Peter Kelly-Detwiler: 617.875.6575 | Leighton Wolffe: 781.547.1193 pkd@northbridgeep.com, leighton@northbridgeep.com

NEP Articles & White Papers

Featuring Peter Kelly-Detwiler’s “The Perfect Curve”
Forbes.com column

Forbes-Energy-Column-art

Since 2013, I’ve been writing the column THE PERFECT CURVE, about latest trends in the electric energy industry, for Forbes.com. Nearly every one of my 225+ columns has had one element in common: a focus on a trend, technology, company, or regulatory issue that affects the emerging power grid. In the course of my writings, I have been fortunate to have had access to some of the best minds in the industry. They include the CEOs and leaders of business development of well over 75 companies. While the compensation is impressive—substantially over $5 per hour—it is the ability to gain otherwise unattainable insights and perspectives that has been my key motivator for writing this column.

Interested in catching up? Read some featured Perfect Curve posts in the blog below or view the full Past Articles link list.           ~PKD

Led By Tesla, U.S. EV Sales Rocket In December, Pushing Annual Numbers To New Heights

Inside EVs is almost finished posting the tallies for December U.S. EV sales, which in turn give us the year-end volumes. The numbers are solid, representing a strong reversal of last year’s slight decline. 2014 stood at 122,438, and 2015 backslid to 116,099. 2016 already shows just under 155,000 sales with Ford and BWM (together they will easily yield another 3-5000) numbers still outstanding. And then there are the EV ‘losers’ such as the Volvo CX90 and Kia Soul (which between them can’t seem to muster 400 sales in any given month), which will add a few hundred more.

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Pruitt Can Shred All The EPA Regulations He Likes — It Won’t Help The Energy Industry

After weeks of waiting to see what would come out of the EPA transition team headed by Myron Ebell – a renowned climate change denier – it appeared for a while that President-elect Trump might surprise and head towards the middle of the road. A meeting early this week with Al Gore gave hope to some that Trump would heed the warnings of the majority of the scientific community and moderate his thinking on climate change.

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High (Range) Anxiety: Nissan Leaf Trip MA To MD Shows Limitations, But EV Improvements On The Way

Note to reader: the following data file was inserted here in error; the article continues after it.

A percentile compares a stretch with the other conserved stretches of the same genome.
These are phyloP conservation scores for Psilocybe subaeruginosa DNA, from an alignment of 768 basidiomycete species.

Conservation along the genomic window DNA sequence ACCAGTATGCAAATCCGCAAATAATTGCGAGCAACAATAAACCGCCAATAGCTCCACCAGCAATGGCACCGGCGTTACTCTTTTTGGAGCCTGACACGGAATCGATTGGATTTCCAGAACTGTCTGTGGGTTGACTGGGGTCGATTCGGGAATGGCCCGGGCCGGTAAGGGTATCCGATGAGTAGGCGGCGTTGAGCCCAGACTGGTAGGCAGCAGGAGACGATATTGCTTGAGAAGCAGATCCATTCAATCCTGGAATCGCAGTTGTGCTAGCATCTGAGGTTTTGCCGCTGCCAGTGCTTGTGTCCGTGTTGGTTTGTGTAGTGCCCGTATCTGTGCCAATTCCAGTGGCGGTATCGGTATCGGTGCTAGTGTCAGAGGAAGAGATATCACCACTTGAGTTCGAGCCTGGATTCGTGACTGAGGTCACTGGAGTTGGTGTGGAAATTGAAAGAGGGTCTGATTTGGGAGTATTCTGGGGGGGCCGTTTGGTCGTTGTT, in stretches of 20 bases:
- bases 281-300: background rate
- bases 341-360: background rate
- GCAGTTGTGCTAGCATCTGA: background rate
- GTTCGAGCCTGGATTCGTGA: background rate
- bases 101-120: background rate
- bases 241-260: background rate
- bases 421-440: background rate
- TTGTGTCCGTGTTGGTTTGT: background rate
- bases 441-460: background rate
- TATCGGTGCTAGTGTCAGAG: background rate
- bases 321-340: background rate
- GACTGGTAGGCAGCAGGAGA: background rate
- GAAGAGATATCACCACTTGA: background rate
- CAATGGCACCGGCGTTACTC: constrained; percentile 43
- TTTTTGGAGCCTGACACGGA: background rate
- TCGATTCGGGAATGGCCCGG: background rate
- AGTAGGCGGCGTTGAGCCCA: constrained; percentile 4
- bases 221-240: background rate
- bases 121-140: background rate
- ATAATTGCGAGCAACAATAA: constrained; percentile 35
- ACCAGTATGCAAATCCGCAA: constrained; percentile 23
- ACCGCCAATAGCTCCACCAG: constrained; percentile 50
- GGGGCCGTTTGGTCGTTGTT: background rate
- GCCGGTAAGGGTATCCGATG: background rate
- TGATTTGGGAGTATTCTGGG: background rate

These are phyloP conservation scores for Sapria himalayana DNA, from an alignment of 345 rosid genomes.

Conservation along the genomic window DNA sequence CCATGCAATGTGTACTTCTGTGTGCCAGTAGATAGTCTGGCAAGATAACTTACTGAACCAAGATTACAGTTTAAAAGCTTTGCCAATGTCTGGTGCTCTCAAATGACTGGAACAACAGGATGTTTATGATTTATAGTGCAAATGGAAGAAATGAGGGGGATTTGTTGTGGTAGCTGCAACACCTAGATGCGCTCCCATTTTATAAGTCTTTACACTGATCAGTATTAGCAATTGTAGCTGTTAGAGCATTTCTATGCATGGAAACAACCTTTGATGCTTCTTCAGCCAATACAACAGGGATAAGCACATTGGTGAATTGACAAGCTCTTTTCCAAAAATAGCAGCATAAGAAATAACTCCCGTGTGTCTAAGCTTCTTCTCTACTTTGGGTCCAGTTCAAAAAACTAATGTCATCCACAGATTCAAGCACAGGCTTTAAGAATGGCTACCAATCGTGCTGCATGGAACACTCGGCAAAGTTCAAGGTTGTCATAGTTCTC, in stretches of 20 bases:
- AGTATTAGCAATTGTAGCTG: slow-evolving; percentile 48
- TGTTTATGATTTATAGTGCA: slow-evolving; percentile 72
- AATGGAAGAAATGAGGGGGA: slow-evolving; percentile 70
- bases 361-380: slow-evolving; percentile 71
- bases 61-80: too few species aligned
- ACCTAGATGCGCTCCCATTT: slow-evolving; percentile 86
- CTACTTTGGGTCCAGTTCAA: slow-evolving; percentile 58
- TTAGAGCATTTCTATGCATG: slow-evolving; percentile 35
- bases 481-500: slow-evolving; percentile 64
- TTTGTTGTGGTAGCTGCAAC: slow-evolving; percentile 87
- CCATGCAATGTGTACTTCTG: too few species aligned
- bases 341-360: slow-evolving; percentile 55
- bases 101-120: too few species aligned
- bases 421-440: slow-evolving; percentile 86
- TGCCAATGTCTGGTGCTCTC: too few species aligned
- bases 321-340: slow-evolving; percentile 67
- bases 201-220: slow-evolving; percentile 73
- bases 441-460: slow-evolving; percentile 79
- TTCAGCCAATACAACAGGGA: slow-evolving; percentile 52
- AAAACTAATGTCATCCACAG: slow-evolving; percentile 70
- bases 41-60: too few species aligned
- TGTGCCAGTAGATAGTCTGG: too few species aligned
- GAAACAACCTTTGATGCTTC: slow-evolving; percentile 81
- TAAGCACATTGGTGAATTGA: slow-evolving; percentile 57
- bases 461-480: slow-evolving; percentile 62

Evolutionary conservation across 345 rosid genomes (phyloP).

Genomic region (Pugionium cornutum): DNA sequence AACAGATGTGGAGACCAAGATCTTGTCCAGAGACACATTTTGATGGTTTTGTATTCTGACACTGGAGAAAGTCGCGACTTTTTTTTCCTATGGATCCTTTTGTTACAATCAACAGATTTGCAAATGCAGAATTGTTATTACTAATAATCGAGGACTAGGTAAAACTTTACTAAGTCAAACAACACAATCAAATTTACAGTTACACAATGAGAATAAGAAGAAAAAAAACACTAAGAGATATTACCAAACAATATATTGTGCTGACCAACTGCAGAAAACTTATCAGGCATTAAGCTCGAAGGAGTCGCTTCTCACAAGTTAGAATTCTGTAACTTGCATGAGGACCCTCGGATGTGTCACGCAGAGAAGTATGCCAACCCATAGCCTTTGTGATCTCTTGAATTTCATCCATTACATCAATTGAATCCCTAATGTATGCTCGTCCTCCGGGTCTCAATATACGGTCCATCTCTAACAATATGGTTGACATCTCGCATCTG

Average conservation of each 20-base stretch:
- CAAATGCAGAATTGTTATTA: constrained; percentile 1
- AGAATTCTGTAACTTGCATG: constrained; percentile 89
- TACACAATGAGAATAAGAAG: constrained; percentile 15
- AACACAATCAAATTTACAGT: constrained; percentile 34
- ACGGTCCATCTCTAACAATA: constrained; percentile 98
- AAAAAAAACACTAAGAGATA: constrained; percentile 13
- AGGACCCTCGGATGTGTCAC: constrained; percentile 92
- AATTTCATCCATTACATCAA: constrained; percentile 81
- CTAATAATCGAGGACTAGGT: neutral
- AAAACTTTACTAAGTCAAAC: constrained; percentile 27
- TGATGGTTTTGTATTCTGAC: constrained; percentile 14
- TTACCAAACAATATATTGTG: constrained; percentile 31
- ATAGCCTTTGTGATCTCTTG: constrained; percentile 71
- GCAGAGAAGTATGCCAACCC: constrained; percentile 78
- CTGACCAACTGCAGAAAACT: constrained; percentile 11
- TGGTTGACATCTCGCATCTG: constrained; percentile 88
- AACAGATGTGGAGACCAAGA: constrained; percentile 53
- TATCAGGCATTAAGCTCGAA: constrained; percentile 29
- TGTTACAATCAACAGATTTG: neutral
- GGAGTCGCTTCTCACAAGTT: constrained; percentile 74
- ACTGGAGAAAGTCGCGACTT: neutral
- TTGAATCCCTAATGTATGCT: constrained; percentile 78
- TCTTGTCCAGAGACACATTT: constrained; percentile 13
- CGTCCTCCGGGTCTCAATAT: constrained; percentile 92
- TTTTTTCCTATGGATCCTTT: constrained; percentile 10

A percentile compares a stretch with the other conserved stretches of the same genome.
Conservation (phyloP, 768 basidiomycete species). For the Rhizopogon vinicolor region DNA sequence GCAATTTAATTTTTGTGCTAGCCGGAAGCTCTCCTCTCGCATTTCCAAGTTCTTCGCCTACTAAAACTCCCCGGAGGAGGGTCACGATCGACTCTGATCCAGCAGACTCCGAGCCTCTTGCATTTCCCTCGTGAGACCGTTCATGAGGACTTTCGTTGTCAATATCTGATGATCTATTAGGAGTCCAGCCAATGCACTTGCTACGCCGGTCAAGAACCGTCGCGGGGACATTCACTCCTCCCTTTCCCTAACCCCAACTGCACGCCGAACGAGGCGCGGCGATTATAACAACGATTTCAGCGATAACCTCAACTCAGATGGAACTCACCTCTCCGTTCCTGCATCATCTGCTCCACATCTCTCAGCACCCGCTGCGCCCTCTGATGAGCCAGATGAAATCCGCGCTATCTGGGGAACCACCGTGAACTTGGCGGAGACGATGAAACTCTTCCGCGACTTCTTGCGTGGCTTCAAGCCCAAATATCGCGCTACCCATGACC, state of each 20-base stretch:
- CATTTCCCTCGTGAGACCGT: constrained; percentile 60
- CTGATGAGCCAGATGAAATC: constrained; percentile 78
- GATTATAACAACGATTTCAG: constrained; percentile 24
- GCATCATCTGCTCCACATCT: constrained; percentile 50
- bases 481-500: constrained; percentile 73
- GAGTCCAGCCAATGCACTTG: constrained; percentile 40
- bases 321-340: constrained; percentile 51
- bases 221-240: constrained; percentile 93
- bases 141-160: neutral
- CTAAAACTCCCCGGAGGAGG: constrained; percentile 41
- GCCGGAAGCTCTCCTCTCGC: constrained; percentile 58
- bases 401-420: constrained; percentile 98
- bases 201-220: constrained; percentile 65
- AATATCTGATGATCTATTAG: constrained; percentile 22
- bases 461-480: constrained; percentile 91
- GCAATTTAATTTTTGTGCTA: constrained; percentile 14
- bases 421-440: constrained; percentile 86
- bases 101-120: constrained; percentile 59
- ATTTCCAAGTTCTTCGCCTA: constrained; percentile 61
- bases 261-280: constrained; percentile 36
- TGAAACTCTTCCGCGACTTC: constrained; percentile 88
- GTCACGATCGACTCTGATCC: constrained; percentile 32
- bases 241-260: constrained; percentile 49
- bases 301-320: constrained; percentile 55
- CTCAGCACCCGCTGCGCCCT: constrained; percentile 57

In July, Green Car Reports ran a story about an intrepid driver – John Briggs – who made the trip from Boston to Silver Spring, Maryland in his Nissan Leaf. The narrative highlighted some of the key issues that remain to be overcome in order for electric vehicles (EVs) to truly make it to prime time. The key challenges Briggs faced had to do with both the range of the vehicle and the charging network that currently supports (or doesn’t) longer-range trips.

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Bill McKibben: Why We Need A World War III Approach To Energy And Climate Change

This month, the American Meteorological Society released its 240+ page State of the Climate in 2015 report. The information is not pretty. The report’s introduction notes that,

“In 2015, the dominant greenhouse gases released into Earth’s atmosphere—carbon dioxide, methane, and nitrous oxide – all continued to reach new high levels. At Mauna Loa, Hawaii, the annual CO2 concentration increased by a record 3.1ppm, exceeding 400 ppm for the first time on record. The 2015 global CO2 average neared this threshold, at 399.4 ppm…Owing to the combination of El Nino and a long-term up-ward trend, Earth observed record warmth for the second consecutive year…Above Earth’s surface, lower troposphere temperatures were near-record high.”

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UL Working To Ensure Used EV Batteries Can Be Safely Re-Purposed

Electric vehicles are sexy. They accelerate from zero to sixty in no time. Some of the coolest models from BMW and Tesla have gull-wing doors. And they are beginning to gain traction in the market. To date, some half a million have been sold in the U.S. This year, we are on a record pace both in the U.S. and globally. Last year, 550,000 EVs were sold worldwide. This year, the numbers are already at 308,000 through the first half of the year. Those numbers may appear large, but in the context of the nearly 89 million vehicles sold worldwide last year, they are still quite small, implying tremendous room for future growth.

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The Morphing Role Of The Electric Utility: Investors In The Change To Come

A state of affairs that cannot be ignored – This past month, Fitch Ratings issued a note highlighting the risk of solar energy net metering to the creditworthiness of America’s publicly traded electric utilities. The agency noted that distributed (rooftop) solar now represents 1% of all energy generated, and the potential to further eat into utility revenues is an issue to be concerned about.